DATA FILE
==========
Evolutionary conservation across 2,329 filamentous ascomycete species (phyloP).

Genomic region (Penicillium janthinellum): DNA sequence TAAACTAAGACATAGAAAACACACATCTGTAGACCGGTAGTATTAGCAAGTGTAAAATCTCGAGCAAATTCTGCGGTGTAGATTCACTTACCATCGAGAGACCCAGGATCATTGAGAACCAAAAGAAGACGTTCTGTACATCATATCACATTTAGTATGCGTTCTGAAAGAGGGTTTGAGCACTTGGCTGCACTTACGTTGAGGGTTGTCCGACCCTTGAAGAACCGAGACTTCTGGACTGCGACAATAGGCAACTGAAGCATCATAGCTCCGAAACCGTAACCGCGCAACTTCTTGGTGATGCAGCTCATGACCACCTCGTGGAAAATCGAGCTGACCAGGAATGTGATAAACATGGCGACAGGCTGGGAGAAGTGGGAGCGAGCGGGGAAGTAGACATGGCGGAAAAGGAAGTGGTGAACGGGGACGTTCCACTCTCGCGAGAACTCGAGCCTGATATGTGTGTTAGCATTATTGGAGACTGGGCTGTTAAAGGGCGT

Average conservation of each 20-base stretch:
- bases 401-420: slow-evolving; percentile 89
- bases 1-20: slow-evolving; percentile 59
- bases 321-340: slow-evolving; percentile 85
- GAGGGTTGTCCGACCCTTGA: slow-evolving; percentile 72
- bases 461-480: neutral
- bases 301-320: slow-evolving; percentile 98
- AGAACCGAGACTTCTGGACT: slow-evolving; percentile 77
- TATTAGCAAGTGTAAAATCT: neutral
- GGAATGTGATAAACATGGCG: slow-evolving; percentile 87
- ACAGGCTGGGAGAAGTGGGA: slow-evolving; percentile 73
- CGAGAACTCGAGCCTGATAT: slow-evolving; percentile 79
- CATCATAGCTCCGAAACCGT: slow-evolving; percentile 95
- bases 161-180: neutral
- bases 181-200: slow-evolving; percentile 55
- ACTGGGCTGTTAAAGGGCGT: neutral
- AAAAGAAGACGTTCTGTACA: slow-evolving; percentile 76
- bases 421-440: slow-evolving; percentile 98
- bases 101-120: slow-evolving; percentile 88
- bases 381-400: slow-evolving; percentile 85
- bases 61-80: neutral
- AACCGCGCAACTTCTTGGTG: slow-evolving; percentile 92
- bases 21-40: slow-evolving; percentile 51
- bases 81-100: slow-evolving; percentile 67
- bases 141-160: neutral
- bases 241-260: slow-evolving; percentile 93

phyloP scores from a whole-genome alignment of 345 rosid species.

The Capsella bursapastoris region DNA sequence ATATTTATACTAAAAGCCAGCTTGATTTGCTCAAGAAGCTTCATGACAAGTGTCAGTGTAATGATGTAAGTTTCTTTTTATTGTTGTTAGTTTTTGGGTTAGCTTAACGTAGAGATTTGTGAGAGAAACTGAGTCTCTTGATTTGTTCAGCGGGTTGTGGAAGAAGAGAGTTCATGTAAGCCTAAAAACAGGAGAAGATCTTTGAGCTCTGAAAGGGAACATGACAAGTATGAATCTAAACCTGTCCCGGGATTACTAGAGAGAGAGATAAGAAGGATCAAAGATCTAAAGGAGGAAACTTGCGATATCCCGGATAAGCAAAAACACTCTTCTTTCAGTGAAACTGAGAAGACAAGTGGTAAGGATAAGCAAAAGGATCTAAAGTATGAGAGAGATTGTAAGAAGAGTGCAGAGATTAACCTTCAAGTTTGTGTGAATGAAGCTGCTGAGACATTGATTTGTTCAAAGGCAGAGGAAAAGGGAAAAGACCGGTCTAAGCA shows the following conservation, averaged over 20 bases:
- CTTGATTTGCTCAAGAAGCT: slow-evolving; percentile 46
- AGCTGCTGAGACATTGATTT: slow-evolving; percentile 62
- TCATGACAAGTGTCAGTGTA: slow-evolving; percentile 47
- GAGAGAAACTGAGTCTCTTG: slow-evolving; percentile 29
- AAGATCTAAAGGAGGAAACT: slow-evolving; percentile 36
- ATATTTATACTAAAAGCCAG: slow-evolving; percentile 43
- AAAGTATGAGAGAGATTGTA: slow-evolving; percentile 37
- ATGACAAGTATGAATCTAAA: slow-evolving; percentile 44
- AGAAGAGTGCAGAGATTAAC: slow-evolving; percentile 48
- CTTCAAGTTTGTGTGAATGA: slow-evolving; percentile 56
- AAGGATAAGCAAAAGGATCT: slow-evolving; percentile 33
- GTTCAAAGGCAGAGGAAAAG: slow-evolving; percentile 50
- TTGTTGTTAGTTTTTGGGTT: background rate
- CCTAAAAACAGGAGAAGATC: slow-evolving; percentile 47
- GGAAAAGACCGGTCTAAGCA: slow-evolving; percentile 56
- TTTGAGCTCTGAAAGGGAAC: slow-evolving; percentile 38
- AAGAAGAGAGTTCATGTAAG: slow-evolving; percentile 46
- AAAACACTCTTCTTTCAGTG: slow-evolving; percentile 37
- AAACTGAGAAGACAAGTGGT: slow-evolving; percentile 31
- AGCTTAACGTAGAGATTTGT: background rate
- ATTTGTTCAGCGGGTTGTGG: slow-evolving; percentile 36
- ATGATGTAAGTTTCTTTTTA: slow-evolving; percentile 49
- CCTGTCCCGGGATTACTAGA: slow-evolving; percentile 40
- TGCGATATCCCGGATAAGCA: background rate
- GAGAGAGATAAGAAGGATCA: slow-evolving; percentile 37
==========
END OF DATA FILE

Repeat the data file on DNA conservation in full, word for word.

Evolutionary conservation across 2,329 filamentous ascomycete species (phyloP).

Genomic region (Penicillium janthinellum): DNA sequence TAAACTAAGACATAGAAAACACACATCTGTAGACCGGTAGTATTAGCAAGTGTAAAATCTCGAGCAAATTCTGCGGTGTAGATTCACTTACCATCGAGAGACCCAGGATCATTGAGAACCAAAAGAAGACGTTCTGTACATCATATCACATTTAGTATGCGTTCTGAAAGAGGGTTTGAGCACTTGGCTGCACTTACGTTGAGGGTTGTCCGACCCTTGAAGAACCGAGACTTCTGGACTGCGACAATAGGCAACTGAAGCATCATAGCTCCGAAACCGTAACCGCGCAACTTCTTGGTGATGCAGCTCATGACCACCTCGTGGAAAATCGAGCTGACCAGGAATGTGATAAACATGGCGACAGGCTGGGAGAAGTGGGAGCGAGCGGGGAAGTAGACATGGCGGAAAAGGAAGTGGTGAACGGGGACGTTCCACTCTCGCGAGAACTCGAGCCTGATATGTGTGTTAGCATTATTGGAGACTGGGCTGTTAAAGGGCGT

Average conservation of each 20-base stretch:
- bases 401-420: slow-evolving; percentile 89
- bases 1-20: slow-evolving; percentile 59
- bases 321-340: slow-evolving; percentile 85
- GAGGGTTGTCCGACCCTTGA: slow-evolving; percentile 72
- bases 461-480: neutral
- bases 301-320: slow-evolving; percentile 98
- AGAACCGAGACTTCTGGACT: slow-evolving; percentile 77
- TATTAGCAAGTGTAAAATCT: neutral
- GGAATGTGATAAACATGGCG: slow-evolving; percentile 87
- ACAGGCTGGGAGAAGTGGGA: slow-evolving; percentile 73
- CGAGAACTCGAGCCTGATAT: slow-evolving; percentile 79
- CATCATAGCTCCGAAACCGT: slow-evolving; percentile 95
- bases 161-180: neutral
- bases 181-200: slow-evolving; percentile 55
- ACTGGGCTGTTAAAGGGCGT: neutral
- AAAAGAAGACGTTCTGTACA: slow-evolving; percentile 76
- bases 421-440: slow-evolving; percentile 98
- bases 101-120: slow-evolving; percentile 88
- bases 381-400: slow-evolving; percentile 85
- bases 61-80: neutral
- AACCGCGCAACTTCTTGGTG: slow-evolving; percentile 92
- bases 21-40: slow-evolving; percentile 51
- bases 81-100: slow-evolving; percentile 67
- bases 141-160: neutral
- bases 241-260: slow-evolving; percentile 93

phyloP scores from a whole-genome alignment of 345 rosid species.

The Capsella bursapastoris region DNA sequence ATATTTATACTAAAAGCCAGCTTGATTTGCTCAAGAAGCTTCATGACAAGTGTCAGTGTAATGATGTAAGTTTCTTTTTATTGTTGTTAGTTTTTGGGTTAGCTTAACGTAGAGATTTGTGAGAGAAACTGAGTCTCTTGATTTGTTCAGCGGGTTGTGGAAGAAGAGAGTTCATGTAAGCCTAAAAACAGGAGAAGATCTTTGAGCTCTGAAAGGGAACATGACAAGTATGAATCTAAACCTGTCCCGGGATTACTAGAGAGAGAGATAAGAAGGATCAAAGATCTAAAGGAGGAAACTTGCGATATCCCGGATAAGCAAAAACACTCTTCTTTCAGTGAAACTGAGAAGACAAGTGGTAAGGATAAGCAAAAGGATCTAAAGTATGAGAGAGATTGTAAGAAGAGTGCAGAGATTAACCTTCAAGTTTGTGTGAATGAAGCTGCTGAGACATTGATTTGTTCAAAGGCAGAGGAAAAGGGAAAAGACCGGTCTAAGCA shows the following conservation, averaged over 20 bases:
- CTTGATTTGCTCAAGAAGCT: slow-evolving; percentile 46
- AGCTGCTGAGACATTGATTT: slow-evolving; percentile 62
- TCATGACAAGTGTCAGTGTA: slow-evolving; percentile 47
- GAGAGAAACTGAGTCTCTTG: slow-evolving; percentile 29
- AAGATCTAAAGGAGGAAACT: slow-evolving; percentile 36
- ATATTTATACTAAAAGCCAG: slow-evolving; percentile 43
- AAAGTATGAGAGAGATTGTA: slow-evolving; percentile 37
- ATGACAAGTATGAATCTAAA: slow-evolving; percentile 44
- AGAAGAGTGCAGAGATTAAC: slow-evolving; percentile 48
- CTTCAAGTTTGTGTGAATGA: slow-evolving; percentile 56
- AAGGATAAGCAAAAGGATCT: slow-evolving; percentile 33
- GTTCAAAGGCAGAGGAAAAG: slow-evolving; percentile 50
- TTGTTGTTAGTTTTTGGGTT: background rate
- CCTAAAAACAGGAGAAGATC: slow-evolving; percentile 47
- GGAAAAGACCGGTCTAAGCA: slow-evolving; percentile 56
- TTTGAGCTCTGAAAGGGAAC: slow-evolving; percentile 38
- AAGAAGAGAGTTCATGTAAG: slow-evolving; percentile 46
- AAAACACTCTTCTTTCAGTG: slow-evolving; percentile 37
- AAACTGAGAAGACAAGTGGT: slow-evolving; percentile 31
- AGCTTAACGTAGAGATTTGT: background rate
- ATTTGTTCAGCGGGTTGTGG: slow-evolving; percentile 36
- ATGATGTAAGTTTCTTTTTA: slow-evolving; percentile 49
- CCTGTCCCGGGATTACTAGA: slow-evolving; percentile 40
- TGCGATATCCCGGATAAGCA: background rate
- GAGAGAGATAAGAAGGATCA: slow-evolving; percentile 37